It’s one thing to be wrong about some concepts well understood by your audience. It’s another thing entirely to express that misunderstanding in so unprofessional and dismissive a manner, especially when this conference is an attempt at levelling the playing field for women. It is still another to march out of a fundraising supper so he can disfavourably compare one of the speakers to a fascist dictatorship on the official CFI blog, leaving said speaker to have to stump for the funds to make the conference a success. This was beyond reprehensible for a man in his position, especially galling in light of the specific challenges women are encountering in merely being a part of this community.

Given previous exhortations to the community as a whole to talk to one another about your disagreements in private, rather than to spring it on them in as divisive and damaging a way as they can manage in public venues, this opening speech and his subsequent lack of professionalism undercut much of what CFI hoped to achieve by putting on Women In Secularism and betrayed the spirit of the open letter to the community CFI wrote. Worse, it has served to coarsen the discourse and throw much chaff into an already well-misinformed conversation. And Dr. Lindsay’s actions reflect poorly upon Center For Inquiry and every decision-maker involved with the staging of this conference.

As a secular activist, I welcome discussion about feminism and its role in the secular movement. But a condescending lecture is not a discussion, and the opening remarks of a conference are a time to welcome and thank participants, not to air grievances against them that betray significant misunderstandings of the fights and challenges they face.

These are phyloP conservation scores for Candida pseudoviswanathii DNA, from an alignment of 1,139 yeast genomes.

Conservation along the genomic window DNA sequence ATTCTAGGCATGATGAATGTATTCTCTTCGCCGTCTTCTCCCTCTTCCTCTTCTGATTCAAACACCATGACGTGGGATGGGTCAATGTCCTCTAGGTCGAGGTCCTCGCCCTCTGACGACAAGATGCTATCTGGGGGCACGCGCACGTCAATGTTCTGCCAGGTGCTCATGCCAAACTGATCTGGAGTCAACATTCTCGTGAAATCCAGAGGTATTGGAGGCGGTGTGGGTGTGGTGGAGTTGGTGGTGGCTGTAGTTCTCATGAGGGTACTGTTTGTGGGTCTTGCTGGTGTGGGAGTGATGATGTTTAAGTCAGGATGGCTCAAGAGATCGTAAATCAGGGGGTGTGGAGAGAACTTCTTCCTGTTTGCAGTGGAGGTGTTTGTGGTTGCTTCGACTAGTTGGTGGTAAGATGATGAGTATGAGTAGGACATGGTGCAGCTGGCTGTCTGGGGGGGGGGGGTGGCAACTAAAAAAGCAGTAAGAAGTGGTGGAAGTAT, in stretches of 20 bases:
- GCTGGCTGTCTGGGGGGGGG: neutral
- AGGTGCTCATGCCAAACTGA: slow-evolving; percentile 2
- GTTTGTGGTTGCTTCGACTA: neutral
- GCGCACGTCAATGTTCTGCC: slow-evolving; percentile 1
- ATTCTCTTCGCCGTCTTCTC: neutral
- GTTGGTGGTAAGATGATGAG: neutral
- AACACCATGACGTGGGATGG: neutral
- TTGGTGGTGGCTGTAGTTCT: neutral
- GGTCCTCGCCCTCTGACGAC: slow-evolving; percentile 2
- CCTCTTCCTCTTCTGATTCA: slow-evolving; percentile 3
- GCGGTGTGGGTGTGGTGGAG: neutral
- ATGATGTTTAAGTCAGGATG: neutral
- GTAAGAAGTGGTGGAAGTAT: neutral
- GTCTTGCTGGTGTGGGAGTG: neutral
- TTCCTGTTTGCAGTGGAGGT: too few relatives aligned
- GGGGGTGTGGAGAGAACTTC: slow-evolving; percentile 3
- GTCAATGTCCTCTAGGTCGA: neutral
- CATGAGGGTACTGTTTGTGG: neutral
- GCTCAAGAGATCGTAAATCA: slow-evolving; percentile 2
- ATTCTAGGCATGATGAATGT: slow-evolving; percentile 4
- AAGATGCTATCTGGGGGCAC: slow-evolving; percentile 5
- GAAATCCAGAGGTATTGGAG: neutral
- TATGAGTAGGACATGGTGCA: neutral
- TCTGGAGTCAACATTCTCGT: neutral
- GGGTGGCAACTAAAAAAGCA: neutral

I strongly urge Dr. Lindsay to apologize in full for his behavior at the Women in Secularism conference. While I recognize and appreciate that he has since apologized to the aforementioned speaker for comparing her to North Korea, I would like to see him further acknowledge that his opening remarks were inappropriate given his position within CFI and the very nature of the conference CFI was attempting to host. In addition, I am asking Dr. Lindsay and the members of the CFI board to make every reasonable effort to ensure that there will be a third Women in Secularism conference, because the possibility of another conference has been thrown very much in doubt by his actions and the board’s subsequent delay in addressing this issue until their meeting.

Signed,

Jason Thibeault

Stealing from Greta, because this wording is probably the most useful with regard to the specific message:

If you have something to say about Ron Lindsay’s talk at the Women in Secularism 2 conference, and/or about his follow-up posts responding to the controversy… say it to the CFI Board of Directors.

Don’t just say it on Twitter, or on Facebook, or on blog comments, or even on your own blog. Say it to the people who can do something about it. If you’ve already said something on some other forum, please copy and paste it, edit as appropriate, and send it to the CFI Board of Directors.

The CFI Board of Directors can be emailed via the Corporate Secretary, Tom Flynn, at tflynn@centerforinquiry.net. They can also be reached by snail mail, at:

Center for Inquiry Board of Directors
PO Box 741
Amherst, NY 14226-0741

Tom Flynn will be aggregating these letters and presenting them at (or possibly shortly before) the board meeting. Please, if you have something to say about this, do it now.

Comments

  1. smhll says

    Really good letter and especially strong at the end. (I sent a letter, too, but I think yours is better.)

    As a secular activist, I welcome discussion about feminism and its role in the secular movement. But a condescending lecture is not a discussion, and the opening remarks of a conference are a time to welcome and thank participants, not to air grievances against them that betray significant misunderstandings of the fights and challenges they face.

  2. says